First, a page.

More News

Grid
List
COLUMBIA — Breast cancer survivors had the chance to learn about resources available to them at an annual luncheon held... More >>
1 hour ago June 25, 2016 Jun 25, 2016 Saturday, June 25 2016 Saturday, June 25, 2016 5:16:00 PM CDT in News
ST. LOUIS (AP) — St. Louis police have arrested two men for reportedly throwing eggs and shouting racial slurs at... More >>
1 hour ago June 25, 2016 Jun 25, 2016 Saturday, June 25 2016 Saturday, June 25, 2016 4:31:24 PM CDT in News
CLAYTON (AP) — An eastern Missouri husband and wife are accused of stealing more than $300,000 from a casino after... More >>
3 hours ago June 25, 2016 Jun 25, 2016 Saturday, June 25 2016 Saturday, June 25, 2016 2:24:00 PM CDT in News
COLUMBIA - Emergency medical personnel responded to a cardiac arrest call in the 2900 block of Leeway Drive at 6:48... More >>
5 hours ago June 25, 2016 Jun 25, 2016 Saturday, June 25 2016 Saturday, June 25, 2016 12:40:00 PM CDT in News
COLUMBIA (AP) — The Missouri Ethics Commission has dismissed a complaint against Republican attorney general candidate Josh Hawley. The... More >>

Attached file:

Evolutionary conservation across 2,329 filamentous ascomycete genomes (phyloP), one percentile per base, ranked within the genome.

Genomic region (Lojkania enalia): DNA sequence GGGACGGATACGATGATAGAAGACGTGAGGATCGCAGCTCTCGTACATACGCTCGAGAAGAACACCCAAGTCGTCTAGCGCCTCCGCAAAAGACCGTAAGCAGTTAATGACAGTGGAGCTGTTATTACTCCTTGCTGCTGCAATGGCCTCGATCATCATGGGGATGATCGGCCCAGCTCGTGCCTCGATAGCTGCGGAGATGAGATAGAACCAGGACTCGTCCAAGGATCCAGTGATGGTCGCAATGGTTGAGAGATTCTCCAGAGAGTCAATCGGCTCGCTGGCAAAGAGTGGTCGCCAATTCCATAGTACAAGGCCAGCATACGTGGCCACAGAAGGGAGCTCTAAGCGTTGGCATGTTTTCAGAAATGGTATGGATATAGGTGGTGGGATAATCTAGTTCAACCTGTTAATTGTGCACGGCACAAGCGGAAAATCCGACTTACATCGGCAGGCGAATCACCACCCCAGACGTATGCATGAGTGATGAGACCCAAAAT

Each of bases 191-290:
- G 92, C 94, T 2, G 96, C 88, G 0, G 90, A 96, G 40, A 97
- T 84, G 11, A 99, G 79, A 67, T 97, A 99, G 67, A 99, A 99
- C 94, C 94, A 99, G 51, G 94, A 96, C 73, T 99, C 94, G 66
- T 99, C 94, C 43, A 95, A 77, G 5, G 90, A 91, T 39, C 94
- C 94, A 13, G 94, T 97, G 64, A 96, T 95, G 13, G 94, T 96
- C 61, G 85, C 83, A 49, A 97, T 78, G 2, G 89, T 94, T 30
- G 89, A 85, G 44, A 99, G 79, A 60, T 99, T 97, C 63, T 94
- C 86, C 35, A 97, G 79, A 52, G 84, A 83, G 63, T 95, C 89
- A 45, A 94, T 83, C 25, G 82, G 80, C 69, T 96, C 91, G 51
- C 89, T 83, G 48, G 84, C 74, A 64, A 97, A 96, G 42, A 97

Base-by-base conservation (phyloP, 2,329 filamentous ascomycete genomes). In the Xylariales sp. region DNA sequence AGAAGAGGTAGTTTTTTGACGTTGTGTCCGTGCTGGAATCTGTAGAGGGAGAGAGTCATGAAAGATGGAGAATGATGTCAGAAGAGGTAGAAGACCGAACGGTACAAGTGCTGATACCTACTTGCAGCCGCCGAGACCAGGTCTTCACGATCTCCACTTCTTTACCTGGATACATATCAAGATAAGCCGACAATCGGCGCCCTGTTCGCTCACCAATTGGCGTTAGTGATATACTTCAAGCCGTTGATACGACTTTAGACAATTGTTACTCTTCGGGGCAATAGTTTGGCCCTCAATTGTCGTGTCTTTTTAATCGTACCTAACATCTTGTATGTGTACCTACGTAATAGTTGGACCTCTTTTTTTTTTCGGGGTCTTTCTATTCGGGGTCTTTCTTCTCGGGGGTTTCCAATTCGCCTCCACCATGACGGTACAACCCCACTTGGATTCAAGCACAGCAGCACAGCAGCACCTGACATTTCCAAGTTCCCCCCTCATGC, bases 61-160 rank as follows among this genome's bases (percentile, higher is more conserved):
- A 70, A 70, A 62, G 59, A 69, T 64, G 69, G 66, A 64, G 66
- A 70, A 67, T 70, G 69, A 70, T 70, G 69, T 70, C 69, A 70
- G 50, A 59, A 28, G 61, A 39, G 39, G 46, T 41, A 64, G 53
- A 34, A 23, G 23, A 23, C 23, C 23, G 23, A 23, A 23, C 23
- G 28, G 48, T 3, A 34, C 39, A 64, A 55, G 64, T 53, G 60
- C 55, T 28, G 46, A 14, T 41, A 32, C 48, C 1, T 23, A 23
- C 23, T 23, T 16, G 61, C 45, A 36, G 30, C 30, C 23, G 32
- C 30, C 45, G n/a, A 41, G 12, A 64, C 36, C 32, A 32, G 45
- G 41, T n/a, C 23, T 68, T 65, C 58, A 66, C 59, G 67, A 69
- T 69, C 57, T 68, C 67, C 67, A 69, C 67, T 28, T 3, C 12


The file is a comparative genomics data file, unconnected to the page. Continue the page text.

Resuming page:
6 hours ago June 25, 2016 Jun 25, 2016 Saturday, June 25 2016 Saturday, June 25, 2016 11:59:06 AM CDT in News
BOONVILLE - Hundreds of mid-Missourians lined Main Street in Boonville Saturday morning to celebrate the history of the city with... More >>
6 hours ago June 25, 2016 Jun 25, 2016 Saturday, June 25 2016 Saturday, June 25, 2016 11:58:00 AM CDT in News
PERRYVILLE (AP) — A rural Missouri county along the Mississippi River is gearing up for visitors who will arrive next... More >>
7 hours ago June 25, 2016 Jun 25, 2016 Saturday, June 25 2016 Saturday, June 25, 2016 11:16:12 AM CDT in News
JEFFERSON CITY (AP) — Gov. Jay Nixon this past week signed legislation to give Missouri teachers support in working with... More >>
7 hours ago June 25, 2016 Jun 25, 2016 Saturday, June 25 2016 Saturday, June 25, 2016 10:55:00 AM CDT in News
COLUMBIA (AP) — Supporters of a transmission line that would carry wind power from western Kansas to the East Coast... More >>
7 hours ago June 25, 2016 Jun 25, 2016 Saturday, June 25 2016 Saturday, June 25, 2016 10:51:10 AM CDT in News
SPRINGFIELD (AP) — A federal appeals court has ruled that a discrimination lawsuit against Springfield, Missouri-based Bass Pro Shops can... More >>
7 hours ago June 25, 2016 Jun 25, 2016 Saturday, June 25 2016 Saturday, June 25, 2016 10:41:37 AM CDT in News